COWARDS OR WAR-MONGERS?

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The first time the reader meets Pete Turner, the protagonist in THE POISON CUP, he is a prisoner on a chain gang in a remote part of Georgia where due process was not the order of the day. His worst enemy was within. Fear of his uncle, fear of his past were shackles as real as those that kept him a prisoner in the sheriff of Grimley’s jail. Like a scared animal driven into a trap, circumstances conspired against him while he was on the run from his enemies.

At an early age, my mother taught me a lesson about running from my enemies. When I was in the second grade, we moved into a new neighborhood where I first encountered Pattie Vaden. Out skating on the day we moved in, I saw this kid about my age. Hoping to make a new friend, I spoke to her. Pattie Vaden was a freckled-faced girl who liked to act tough, and she told me if I ever said anything to her again, she was going to beat me up. I skated home with my heart racing faster than my skates.

The next week, my first time walking home from my new school, Pattie met me on the path. In the presence of an audience of several others curious spectators, she blocked my way. With hands on her hips and a snarl on her face, she described what she was going to do to me. Backing up like a frightened mouse, I turned around and raced through yards and unfamiliar streets until I managed to find my way home, all the time fearing Pattie Vaden was close on my heels. When I reached the porch all out of breath, I found my mother had locked the front door. In a frustrated rage, I banged and screamed for her to let me in, still looking behind me for Pattie Vaden to appear at any moment.

About the third time I came to the door after school and stood outside screaming that Pattie Vaden was after me, my mother angrily let me inside, but she said if it happened again, she would keep me locked out and let her beat me up. Mother ordered me to stand up to her.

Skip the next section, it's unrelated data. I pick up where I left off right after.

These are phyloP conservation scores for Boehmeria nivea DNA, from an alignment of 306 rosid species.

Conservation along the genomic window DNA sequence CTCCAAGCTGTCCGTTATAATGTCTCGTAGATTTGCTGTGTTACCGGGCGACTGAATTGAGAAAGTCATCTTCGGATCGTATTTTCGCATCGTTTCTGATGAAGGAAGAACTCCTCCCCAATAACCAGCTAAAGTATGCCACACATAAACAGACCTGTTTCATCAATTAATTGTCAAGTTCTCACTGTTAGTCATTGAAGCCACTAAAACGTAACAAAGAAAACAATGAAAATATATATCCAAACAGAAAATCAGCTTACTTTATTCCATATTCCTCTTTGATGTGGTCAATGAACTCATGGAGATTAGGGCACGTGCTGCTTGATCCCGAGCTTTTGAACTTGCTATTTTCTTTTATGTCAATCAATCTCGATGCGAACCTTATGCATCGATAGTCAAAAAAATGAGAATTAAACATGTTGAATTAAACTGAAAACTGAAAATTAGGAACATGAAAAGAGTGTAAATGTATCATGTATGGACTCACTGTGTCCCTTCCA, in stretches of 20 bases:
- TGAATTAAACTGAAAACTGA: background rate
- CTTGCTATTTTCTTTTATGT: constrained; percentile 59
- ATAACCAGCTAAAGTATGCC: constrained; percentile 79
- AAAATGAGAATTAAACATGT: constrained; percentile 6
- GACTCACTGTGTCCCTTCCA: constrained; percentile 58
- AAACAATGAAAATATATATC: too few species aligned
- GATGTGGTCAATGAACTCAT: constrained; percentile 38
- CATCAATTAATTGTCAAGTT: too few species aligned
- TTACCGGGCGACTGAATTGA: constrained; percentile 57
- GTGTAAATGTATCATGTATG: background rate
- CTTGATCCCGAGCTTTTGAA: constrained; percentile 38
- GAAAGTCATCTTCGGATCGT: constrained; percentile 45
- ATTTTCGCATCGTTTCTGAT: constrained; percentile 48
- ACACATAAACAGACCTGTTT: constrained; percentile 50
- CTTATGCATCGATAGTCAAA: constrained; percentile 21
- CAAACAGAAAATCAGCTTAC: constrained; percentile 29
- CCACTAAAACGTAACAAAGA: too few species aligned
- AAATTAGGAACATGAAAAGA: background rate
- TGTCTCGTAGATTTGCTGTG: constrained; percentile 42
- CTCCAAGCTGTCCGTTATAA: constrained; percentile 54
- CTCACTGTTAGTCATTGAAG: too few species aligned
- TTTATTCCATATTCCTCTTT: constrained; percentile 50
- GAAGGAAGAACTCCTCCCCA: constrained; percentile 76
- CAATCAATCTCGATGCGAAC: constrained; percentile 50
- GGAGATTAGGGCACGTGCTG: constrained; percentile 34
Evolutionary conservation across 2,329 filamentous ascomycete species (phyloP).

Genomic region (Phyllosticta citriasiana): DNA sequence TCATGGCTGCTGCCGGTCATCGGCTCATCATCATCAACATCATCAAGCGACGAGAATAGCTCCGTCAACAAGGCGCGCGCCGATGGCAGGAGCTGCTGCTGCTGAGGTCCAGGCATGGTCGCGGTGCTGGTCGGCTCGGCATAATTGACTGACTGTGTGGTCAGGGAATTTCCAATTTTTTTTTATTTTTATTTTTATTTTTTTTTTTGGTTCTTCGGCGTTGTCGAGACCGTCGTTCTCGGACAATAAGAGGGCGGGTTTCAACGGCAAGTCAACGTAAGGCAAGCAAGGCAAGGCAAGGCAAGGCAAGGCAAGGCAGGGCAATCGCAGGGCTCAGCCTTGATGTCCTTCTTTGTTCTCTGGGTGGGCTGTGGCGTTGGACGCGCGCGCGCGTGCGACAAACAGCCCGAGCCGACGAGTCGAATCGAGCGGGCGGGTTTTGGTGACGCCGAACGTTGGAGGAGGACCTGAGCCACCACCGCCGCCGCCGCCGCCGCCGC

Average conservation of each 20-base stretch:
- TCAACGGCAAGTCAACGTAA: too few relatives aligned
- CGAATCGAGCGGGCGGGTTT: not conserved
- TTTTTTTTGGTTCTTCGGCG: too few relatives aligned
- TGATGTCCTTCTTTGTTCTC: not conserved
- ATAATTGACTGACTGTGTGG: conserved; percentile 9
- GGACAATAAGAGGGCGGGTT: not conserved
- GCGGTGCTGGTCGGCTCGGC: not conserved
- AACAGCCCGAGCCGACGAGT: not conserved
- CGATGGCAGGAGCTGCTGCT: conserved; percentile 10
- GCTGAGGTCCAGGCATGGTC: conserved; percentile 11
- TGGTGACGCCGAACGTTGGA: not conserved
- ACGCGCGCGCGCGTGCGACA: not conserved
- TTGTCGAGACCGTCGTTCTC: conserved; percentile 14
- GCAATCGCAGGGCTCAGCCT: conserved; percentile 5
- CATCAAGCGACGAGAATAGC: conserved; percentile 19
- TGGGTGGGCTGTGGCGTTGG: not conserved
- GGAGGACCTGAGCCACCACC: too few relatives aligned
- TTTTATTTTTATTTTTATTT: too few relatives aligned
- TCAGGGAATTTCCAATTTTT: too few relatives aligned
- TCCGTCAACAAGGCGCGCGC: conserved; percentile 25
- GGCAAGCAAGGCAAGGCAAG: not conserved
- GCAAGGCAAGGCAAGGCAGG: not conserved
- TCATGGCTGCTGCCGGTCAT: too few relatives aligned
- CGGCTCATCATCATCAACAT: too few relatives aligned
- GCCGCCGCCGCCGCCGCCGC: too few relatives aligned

Well, caught between the devil and my mother’s threat, I went to school the next day fearful of ever getting home alive. Sure enough, Pattie met me on the path after school and blocked my way, expecting to send me home crying. At first, I tried to dodge past her, but she shoved me back. Desperate to save myself, my female instinct led me to reach over and grab a handful of her hair. I yanked it with all my strength–and to my amazement and satisfaction–she yelled bloody murder. When I finally let go, she ran off crying.

After that, we became best friends!

While my story is funny, at least to me, I relate it to the much more serious bullies that America faces today with far more serious consequences to our national defense. Yet, maybe the same principles apply to any bullies and the fear that makes us a prey for them. I wonder where people get the idea we can win from a position of weakness over those who proclaim they mean to destroy us. If we pet them, maybe they won’t bite us? Really? Or does showing weakness only embolden them?

Some would call defensive action, aggression. Some fear defensive action will draw us into a full-scale war. That would make defending ourselves against those who threaten us the cause of war rather than a solution. No one wants war, but can we afford peace at any price, enslaved by those who would rule over us without mercy?  Did the Jewish people cause the Holocaust because the Nazis chose to send thousands of them to the gas ovens? If we stick our heads in the sand, will our enemies just go away and never carry out their threats. Adolph Hitler made a point worth pondering when he said, “What luck for rulers that people do not think!”

Those among us who call us the aggressors, who abuse our flag and criticize our right to defend ourselves would not have this freedom of life and speech without the price others have paid for it with their lives. And if this country and the Judeo-Christian heritage upon which our Constitutional government was founded is such an anathema to them, they have the freedom to leave and live elsewhere.

 

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